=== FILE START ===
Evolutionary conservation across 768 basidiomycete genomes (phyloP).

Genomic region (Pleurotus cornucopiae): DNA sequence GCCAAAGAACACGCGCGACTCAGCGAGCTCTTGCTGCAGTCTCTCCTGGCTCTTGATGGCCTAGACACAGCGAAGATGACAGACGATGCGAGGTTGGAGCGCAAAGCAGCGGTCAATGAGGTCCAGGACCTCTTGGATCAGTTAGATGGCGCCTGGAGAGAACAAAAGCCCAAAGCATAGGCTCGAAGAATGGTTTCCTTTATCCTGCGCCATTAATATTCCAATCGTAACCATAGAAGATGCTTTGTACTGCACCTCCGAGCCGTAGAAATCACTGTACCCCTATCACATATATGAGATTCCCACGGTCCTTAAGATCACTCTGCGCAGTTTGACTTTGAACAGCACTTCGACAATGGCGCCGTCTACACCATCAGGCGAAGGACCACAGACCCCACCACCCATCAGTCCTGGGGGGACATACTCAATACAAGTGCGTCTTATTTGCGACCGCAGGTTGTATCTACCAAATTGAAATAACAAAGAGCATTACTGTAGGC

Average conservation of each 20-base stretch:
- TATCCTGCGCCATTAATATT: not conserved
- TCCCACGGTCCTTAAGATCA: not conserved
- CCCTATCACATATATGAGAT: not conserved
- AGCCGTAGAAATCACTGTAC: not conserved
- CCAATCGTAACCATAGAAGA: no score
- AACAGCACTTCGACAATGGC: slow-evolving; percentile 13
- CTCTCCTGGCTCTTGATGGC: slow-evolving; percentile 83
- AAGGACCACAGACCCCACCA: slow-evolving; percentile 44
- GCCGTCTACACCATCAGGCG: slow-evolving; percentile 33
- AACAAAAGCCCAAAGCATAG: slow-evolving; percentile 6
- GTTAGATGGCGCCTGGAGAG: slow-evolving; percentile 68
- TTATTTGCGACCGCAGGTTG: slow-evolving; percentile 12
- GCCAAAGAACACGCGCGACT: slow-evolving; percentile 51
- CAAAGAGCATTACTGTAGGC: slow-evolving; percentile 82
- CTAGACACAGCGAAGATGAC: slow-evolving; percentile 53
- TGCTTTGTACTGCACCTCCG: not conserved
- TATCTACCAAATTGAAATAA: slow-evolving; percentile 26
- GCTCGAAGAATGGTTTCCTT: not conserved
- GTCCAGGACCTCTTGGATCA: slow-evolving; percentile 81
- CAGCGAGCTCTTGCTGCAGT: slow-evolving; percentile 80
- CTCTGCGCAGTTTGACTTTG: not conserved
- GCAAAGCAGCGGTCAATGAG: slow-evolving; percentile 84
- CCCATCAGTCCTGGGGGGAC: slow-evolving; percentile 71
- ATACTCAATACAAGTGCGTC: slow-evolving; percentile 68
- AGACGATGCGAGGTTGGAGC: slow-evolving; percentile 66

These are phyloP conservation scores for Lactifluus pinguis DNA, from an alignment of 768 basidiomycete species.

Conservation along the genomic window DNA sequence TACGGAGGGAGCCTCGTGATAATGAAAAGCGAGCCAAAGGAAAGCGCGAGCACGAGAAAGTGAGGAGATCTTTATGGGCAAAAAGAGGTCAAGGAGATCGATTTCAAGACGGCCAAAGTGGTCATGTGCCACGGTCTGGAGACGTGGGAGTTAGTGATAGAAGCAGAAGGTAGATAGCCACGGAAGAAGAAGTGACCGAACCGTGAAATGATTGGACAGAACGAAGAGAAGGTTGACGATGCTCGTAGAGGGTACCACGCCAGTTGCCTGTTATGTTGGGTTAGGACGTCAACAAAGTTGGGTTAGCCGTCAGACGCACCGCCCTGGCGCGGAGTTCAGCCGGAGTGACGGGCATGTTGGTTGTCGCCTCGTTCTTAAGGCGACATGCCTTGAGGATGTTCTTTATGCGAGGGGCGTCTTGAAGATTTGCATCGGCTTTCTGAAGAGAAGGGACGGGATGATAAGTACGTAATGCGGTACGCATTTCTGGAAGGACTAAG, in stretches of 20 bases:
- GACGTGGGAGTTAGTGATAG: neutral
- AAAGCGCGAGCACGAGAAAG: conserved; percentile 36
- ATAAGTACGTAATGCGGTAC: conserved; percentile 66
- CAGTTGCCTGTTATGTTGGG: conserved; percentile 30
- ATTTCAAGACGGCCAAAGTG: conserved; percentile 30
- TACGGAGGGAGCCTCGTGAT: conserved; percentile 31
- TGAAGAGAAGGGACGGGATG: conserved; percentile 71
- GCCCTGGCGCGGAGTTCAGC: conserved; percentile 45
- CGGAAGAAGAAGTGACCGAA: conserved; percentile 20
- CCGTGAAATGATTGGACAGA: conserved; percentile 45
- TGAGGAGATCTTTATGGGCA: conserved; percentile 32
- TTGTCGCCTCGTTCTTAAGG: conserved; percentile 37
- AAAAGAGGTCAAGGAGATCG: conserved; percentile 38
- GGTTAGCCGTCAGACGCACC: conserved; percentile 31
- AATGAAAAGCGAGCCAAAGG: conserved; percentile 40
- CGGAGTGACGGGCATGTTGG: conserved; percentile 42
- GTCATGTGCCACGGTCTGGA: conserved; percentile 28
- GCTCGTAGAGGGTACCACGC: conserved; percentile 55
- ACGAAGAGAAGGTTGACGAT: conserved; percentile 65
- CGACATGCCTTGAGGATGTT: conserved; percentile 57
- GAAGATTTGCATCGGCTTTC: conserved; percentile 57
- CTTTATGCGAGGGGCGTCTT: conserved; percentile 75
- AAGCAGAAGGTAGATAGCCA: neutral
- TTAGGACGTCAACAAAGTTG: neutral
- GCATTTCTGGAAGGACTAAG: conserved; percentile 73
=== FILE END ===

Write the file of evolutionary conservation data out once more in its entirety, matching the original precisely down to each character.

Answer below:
Evolutionary conservation across 768 basidiomycete genomes (phyloP).

Genomic region (Pleurotus cornucopiae): DNA sequence GCCAAAGAACACGCGCGACTCAGCGAGCTCTTGCTGCAGTCTCTCCTGGCTCTTGATGGCCTAGACACAGCGAAGATGACAGACGATGCGAGGTTGGAGCGCAAAGCAGCGGTCAATGAGGTCCAGGACCTCTTGGATCAGTTAGATGGCGCCTGGAGAGAACAAAAGCCCAAAGCATAGGCTCGAAGAATGGTTTCCTTTATCCTGCGCCATTAATATTCCAATCGTAACCATAGAAGATGCTTTGTACTGCACCTCCGAGCCGTAGAAATCACTGTACCCCTATCACATATATGAGATTCCCACGGTCCTTAAGATCACTCTGCGCAGTTTGACTTTGAACAGCACTTCGACAATGGCGCCGTCTACACCATCAGGCGAAGGACCACAGACCCCACCACCCATCAGTCCTGGGGGGACATACTCAATACAAGTGCGTCTTATTTGCGACCGCAGGTTGTATCTACCAAATTGAAATAACAAAGAGCATTACTGTAGGC

Average conservation of each 20-base stretch:
- TATCCTGCGCCATTAATATT: not conserved
- TCCCACGGTCCTTAAGATCA: not conserved
- CCCTATCACATATATGAGAT: not conserved
- AGCCGTAGAAATCACTGTAC: not conserved
- CCAATCGTAACCATAGAAGA: no score
- AACAGCACTTCGACAATGGC: slow-evolving; percentile 13
- CTCTCCTGGCTCTTGATGGC: slow-evolving; percentile 83
- AAGGACCACAGACCCCACCA: slow-evolving; percentile 44
- GCCGTCTACACCATCAGGCG: slow-evolving; percentile 33
- AACAAAAGCCCAAAGCATAG: slow-evolving; percentile 6
- GTTAGATGGCGCCTGGAGAG: slow-evolving; percentile 68
- TTATTTGCGACCGCAGGTTG: slow-evolving; percentile 12
- GCCAAAGAACACGCGCGACT: slow-evolving; percentile 51
- CAAAGAGCATTACTGTAGGC: slow-evolving; percentile 82
- CTAGACACAGCGAAGATGAC: slow-evolving; percentile 53
- TGCTTTGTACTGCACCTCCG: not conserved
- TATCTACCAAATTGAAATAA: slow-evolving; percentile 26
- GCTCGAAGAATGGTTTCCTT: not conserved
- GTCCAGGACCTCTTGGATCA: slow-evolving; percentile 81
- CAGCGAGCTCTTGCTGCAGT: slow-evolving; percentile 80
- CTCTGCGCAGTTTGACTTTG: not conserved
- GCAAAGCAGCGGTCAATGAG: slow-evolving; percentile 84
- CCCATCAGTCCTGGGGGGAC: slow-evolving; percentile 71
- ATACTCAATACAAGTGCGTC: slow-evolving; percentile 68
- AGACGATGCGAGGTTGGAGC: slow-evolving; percentile 66

These are phyloP conservation scores for Lactifluus pinguis DNA, from an alignment of 768 basidiomycete species.

Conservation along the genomic window DNA sequence TACGGAGGGAGCCTCGTGATAATGAAAAGCGAGCCAAAGGAAAGCGCGAGCACGAGAAAGTGAGGAGATCTTTATGGGCAAAAAGAGGTCAAGGAGATCGATTTCAAGACGGCCAAAGTGGTCATGTGCCACGGTCTGGAGACGTGGGAGTTAGTGATAGAAGCAGAAGGTAGATAGCCACGGAAGAAGAAGTGACCGAACCGTGAAATGATTGGACAGAACGAAGAGAAGGTTGACGATGCTCGTAGAGGGTACCACGCCAGTTGCCTGTTATGTTGGGTTAGGACGTCAACAAAGTTGGGTTAGCCGTCAGACGCACCGCCCTGGCGCGGAGTTCAGCCGGAGTGACGGGCATGTTGGTTGTCGCCTCGTTCTTAAGGCGACATGCCTTGAGGATGTTCTTTATGCGAGGGGCGTCTTGAAGATTTGCATCGGCTTTCTGAAGAGAAGGGACGGGATGATAAGTACGTAATGCGGTACGCATTTCTGGAAGGACTAAG, in stretches of 20 bases:
- GACGTGGGAGTTAGTGATAG: neutral
- AAAGCGCGAGCACGAGAAAG: conserved; percentile 36
- ATAAGTACGTAATGCGGTAC: conserved; percentile 66
- CAGTTGCCTGTTATGTTGGG: conserved; percentile 30
- ATTTCAAGACGGCCAAAGTG: conserved; percentile 30
- TACGGAGGGAGCCTCGTGAT: conserved; percentile 31
- TGAAGAGAAGGGACGGGATG: conserved; percentile 71
- GCCCTGGCGCGGAGTTCAGC: conserved; percentile 45
- CGGAAGAAGAAGTGACCGAA: conserved; percentile 20
- CCGTGAAATGATTGGACAGA: conserved; percentile 45
- TGAGGAGATCTTTATGGGCA: conserved; percentile 32
- TTGTCGCCTCGTTCTTAAGG: conserved; percentile 37
- AAAAGAGGTCAAGGAGATCG: conserved; percentile 38
- GGTTAGCCGTCAGACGCACC: conserved; percentile 31
- AATGAAAAGCGAGCCAAAGG: conserved; percentile 40
- CGGAGTGACGGGCATGTTGG: conserved; percentile 42
- GTCATGTGCCACGGTCTGGA: conserved; percentile 28
- GCTCGTAGAGGGTACCACGC: conserved; percentile 55
- ACGAAGAGAAGGTTGACGAT: conserved; percentile 65
- CGACATGCCTTGAGGATGTT: conserved; percentile 57
- GAAGATTTGCATCGGCTTTC: conserved; percentile 57
- CTTTATGCGAGGGGCGTCTT: conserved; percentile 75
- AAGCAGAAGGTAGATAGCCA: neutral
- TTAGGACGTCAACAAAGTTG: neutral
- GCATTTCTGGAAGGACTAAG: conserved; percentile 73